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Hemp biotech company teams with plastics recycler to green the plastic industry


A hemp biotech company is teaming up with one of the world’s largest plastic producers to develop a resin that could reduce plastic’s overall carbon footprint by nearly half, reports Hemp Industry Daily.

The two companies, Heartland Industries and Ravago, will work together to create what they described as “the next generation of plastic resins” using hemp as an additive. They plan to develop products for use in packaging, building materials, cars and trucks.


Because hemp sequesters carbon and is renewable, Heartland says a hemp-based additive for recycled plastics could reduce the carbon footprint of virgin plastics by as much as 44%.


Because hemp sequesters carbon and is renewable, Heartland says a hemp-based additive for recycled plastics could reduce the carbon footprint of virgin plastics by as much as 44%.


The Players

Heartland Industries

  • Hemp biotech company (biotechnology is the use of living systems or organisms to create something that solves a problem)

  • Based in Michigan

Ravago

  • One of the world’s largest plastic companies, including plastics recycling

  • International production and distribution, with HQ in Europe


Going Big

Key to this story is scale. Heartland and Ravago aim to develop products for companies that buy large volumes of plastic.


Heartland believes these companies are ready and waiting for more sustainable options in the plastic industry — they just haven't had a supply that can reliably meet their needs.


"Hemp is a carbon-negative material that can be used across manufacturing, but there is a vacuum of scalable production," Heartland explains on its website. "[...] This means that companies typically process hemp in small batches and try to wholesale material to any corporation that will buy it. American manufacturers would love to utilize hemp as an additive, but they don’t currently have a reliable supply chain. This leaves hemp sitting in the R&D departments of large corporations and universities."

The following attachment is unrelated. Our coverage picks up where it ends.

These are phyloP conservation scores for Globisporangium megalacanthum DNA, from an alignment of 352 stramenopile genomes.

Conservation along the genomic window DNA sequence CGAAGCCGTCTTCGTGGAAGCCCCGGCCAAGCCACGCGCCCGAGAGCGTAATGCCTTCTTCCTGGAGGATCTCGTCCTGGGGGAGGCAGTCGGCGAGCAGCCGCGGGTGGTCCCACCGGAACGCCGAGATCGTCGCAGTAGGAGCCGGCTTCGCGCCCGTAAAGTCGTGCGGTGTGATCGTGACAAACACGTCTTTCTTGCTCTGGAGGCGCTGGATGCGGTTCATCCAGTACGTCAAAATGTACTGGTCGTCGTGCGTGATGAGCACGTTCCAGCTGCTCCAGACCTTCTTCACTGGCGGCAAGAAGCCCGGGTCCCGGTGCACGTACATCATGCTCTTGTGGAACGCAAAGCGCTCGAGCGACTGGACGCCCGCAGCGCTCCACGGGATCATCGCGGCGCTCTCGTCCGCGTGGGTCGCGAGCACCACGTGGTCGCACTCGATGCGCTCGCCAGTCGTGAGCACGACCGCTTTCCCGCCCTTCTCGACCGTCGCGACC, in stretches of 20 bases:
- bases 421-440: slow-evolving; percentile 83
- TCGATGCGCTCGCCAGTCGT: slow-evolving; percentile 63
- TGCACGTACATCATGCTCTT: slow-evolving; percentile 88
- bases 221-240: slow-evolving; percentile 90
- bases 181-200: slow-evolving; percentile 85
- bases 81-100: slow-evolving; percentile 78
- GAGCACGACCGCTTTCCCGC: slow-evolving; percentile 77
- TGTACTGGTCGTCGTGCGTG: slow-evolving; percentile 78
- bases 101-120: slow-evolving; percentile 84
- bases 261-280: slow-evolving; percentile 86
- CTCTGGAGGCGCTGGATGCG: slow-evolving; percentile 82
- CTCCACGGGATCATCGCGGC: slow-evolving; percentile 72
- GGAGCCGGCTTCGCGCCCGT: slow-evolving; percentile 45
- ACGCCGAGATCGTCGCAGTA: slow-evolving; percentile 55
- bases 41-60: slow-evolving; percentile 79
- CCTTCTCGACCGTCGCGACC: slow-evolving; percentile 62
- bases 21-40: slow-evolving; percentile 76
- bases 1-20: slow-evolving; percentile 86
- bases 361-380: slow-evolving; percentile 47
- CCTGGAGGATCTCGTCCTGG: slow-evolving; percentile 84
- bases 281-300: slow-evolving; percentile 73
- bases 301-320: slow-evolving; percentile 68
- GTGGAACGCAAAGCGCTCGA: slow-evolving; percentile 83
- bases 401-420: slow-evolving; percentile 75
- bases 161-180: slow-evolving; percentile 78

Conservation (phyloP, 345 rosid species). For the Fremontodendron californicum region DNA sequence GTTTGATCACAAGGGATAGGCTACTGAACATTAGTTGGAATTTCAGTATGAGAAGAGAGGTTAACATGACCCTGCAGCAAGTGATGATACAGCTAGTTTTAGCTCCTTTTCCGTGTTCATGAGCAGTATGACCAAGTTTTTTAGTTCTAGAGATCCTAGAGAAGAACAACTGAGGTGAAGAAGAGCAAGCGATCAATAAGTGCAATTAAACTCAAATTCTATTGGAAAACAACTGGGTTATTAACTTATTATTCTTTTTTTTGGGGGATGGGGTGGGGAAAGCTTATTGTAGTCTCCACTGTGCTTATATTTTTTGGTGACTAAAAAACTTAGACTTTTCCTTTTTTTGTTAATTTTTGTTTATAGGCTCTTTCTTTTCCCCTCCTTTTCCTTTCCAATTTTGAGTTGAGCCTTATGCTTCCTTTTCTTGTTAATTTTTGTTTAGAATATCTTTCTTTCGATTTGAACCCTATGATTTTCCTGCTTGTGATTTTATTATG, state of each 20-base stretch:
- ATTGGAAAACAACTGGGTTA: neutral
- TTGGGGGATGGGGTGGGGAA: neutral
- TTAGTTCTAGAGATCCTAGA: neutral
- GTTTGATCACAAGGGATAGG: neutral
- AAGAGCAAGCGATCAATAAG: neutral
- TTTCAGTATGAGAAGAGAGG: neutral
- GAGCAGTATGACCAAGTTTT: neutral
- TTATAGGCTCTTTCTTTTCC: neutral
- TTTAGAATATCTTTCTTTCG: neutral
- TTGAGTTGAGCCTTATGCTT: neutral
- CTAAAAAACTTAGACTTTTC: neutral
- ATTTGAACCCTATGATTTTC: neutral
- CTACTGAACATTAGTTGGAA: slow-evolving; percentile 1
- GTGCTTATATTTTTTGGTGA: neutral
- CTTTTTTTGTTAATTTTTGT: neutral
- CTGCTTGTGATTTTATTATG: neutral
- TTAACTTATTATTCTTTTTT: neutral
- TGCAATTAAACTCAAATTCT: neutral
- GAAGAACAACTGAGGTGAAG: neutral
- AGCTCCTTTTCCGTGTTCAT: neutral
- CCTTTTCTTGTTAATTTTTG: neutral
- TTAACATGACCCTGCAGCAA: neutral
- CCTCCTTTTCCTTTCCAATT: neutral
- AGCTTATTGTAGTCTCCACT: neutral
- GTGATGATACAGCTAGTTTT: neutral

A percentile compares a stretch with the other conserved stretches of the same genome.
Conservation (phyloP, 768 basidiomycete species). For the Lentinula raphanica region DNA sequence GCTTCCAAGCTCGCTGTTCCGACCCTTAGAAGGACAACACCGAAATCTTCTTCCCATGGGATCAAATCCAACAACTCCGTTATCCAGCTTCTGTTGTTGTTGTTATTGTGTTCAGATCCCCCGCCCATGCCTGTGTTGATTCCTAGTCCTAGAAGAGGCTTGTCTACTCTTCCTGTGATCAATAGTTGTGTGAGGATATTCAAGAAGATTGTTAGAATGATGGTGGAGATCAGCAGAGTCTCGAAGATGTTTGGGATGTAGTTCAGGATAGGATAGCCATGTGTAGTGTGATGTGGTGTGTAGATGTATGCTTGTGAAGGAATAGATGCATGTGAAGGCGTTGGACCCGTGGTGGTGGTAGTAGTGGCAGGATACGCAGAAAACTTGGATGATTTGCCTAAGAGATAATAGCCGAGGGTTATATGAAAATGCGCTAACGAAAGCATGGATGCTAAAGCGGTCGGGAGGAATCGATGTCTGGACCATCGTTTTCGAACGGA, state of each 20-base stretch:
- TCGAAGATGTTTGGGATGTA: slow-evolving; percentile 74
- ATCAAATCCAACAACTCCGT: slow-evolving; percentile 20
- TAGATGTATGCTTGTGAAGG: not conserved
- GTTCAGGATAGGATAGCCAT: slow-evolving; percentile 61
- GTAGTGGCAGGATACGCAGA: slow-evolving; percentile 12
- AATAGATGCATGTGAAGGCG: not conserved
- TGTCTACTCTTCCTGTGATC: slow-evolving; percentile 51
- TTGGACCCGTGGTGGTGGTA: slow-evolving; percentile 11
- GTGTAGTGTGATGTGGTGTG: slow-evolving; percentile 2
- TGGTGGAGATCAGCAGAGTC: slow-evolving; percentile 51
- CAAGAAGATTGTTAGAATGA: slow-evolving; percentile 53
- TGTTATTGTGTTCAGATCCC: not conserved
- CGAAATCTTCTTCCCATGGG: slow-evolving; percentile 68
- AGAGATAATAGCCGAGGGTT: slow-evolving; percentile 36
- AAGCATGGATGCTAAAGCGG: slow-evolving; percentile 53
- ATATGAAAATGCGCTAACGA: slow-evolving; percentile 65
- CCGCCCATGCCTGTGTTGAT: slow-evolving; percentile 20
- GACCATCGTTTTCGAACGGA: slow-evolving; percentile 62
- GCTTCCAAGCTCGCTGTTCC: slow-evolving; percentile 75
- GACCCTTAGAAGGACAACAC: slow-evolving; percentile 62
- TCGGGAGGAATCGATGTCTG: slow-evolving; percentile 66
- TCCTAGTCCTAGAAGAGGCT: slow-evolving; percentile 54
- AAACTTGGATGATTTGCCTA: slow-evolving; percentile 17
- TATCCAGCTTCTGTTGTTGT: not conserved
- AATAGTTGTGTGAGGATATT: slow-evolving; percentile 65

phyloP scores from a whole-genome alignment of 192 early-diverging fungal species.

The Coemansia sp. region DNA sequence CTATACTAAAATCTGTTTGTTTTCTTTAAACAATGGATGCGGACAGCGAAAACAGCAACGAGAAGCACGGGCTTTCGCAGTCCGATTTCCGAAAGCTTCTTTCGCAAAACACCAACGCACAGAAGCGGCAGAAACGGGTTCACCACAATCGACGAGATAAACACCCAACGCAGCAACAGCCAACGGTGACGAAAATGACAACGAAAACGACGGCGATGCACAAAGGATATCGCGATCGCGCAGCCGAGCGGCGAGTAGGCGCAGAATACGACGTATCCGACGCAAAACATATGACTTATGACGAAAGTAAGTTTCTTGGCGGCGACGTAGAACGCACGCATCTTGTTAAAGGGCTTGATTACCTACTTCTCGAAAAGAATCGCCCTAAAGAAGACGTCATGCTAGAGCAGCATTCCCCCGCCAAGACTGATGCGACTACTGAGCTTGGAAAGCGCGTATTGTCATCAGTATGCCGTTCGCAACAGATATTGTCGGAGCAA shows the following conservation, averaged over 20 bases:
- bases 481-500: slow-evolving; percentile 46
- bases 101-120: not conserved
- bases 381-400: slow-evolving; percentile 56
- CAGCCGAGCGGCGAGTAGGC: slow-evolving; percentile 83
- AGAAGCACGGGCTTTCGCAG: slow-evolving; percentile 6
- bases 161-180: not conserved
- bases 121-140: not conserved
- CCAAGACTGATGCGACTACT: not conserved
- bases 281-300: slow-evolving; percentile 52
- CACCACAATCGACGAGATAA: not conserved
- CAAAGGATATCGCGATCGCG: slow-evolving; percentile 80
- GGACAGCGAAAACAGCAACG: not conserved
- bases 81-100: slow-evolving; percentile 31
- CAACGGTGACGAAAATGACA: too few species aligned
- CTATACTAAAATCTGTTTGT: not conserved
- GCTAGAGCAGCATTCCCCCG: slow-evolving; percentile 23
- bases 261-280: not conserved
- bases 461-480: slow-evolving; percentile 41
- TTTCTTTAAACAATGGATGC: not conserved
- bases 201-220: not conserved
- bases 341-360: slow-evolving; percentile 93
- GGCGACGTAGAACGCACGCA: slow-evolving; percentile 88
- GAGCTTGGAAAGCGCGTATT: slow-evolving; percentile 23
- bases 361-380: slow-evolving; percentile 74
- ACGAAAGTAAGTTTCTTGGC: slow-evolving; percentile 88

Heartland’s role in the equation is building a reliable U.S.-based hemp supply that can be converted into an additive for the new breed of plastics. To do this, the company is working with farmers and manufacturers to ensure consistency of the raw hemp material.


"American manufacturers would love to utilize hemp as an additive, but they don’t currently have a reliable supply chain."

— Heartland Industries


That mission also dovetails with the Heartland's soil health initiative. In December, the company announced that its ‘Hemp4Soil’ program would be funded by a $360,000 grant over 3 years from the USDA’s Natural Resources Conservation Service. Heartland said it would use the grant "to partner with farming communities to advance research on soil health and carbon sequestration.”


As for Ravago, sustainability is a stated priority for the company. And with a solid supply in place, it will be able to offer its customers an option for more sustainable plastic that’s also stronger and lighter.


As for Ravago, with a solid supply in place the company will be able to offer its customers an option for more sustainable plastic that’s also stronger and lighter.


Heartland estimated that after the 2022 hemp harvest the companies will be able to process more than 100 million pounds of hemp additives for plastic compounding.

The retooling of equipment used for molding and compounding can be costly, according to Hemp Industry Daily. As part of the agreement, Ravago staff will guide Heartland in developing products to work with plastic companies’ existing settings and machinery.

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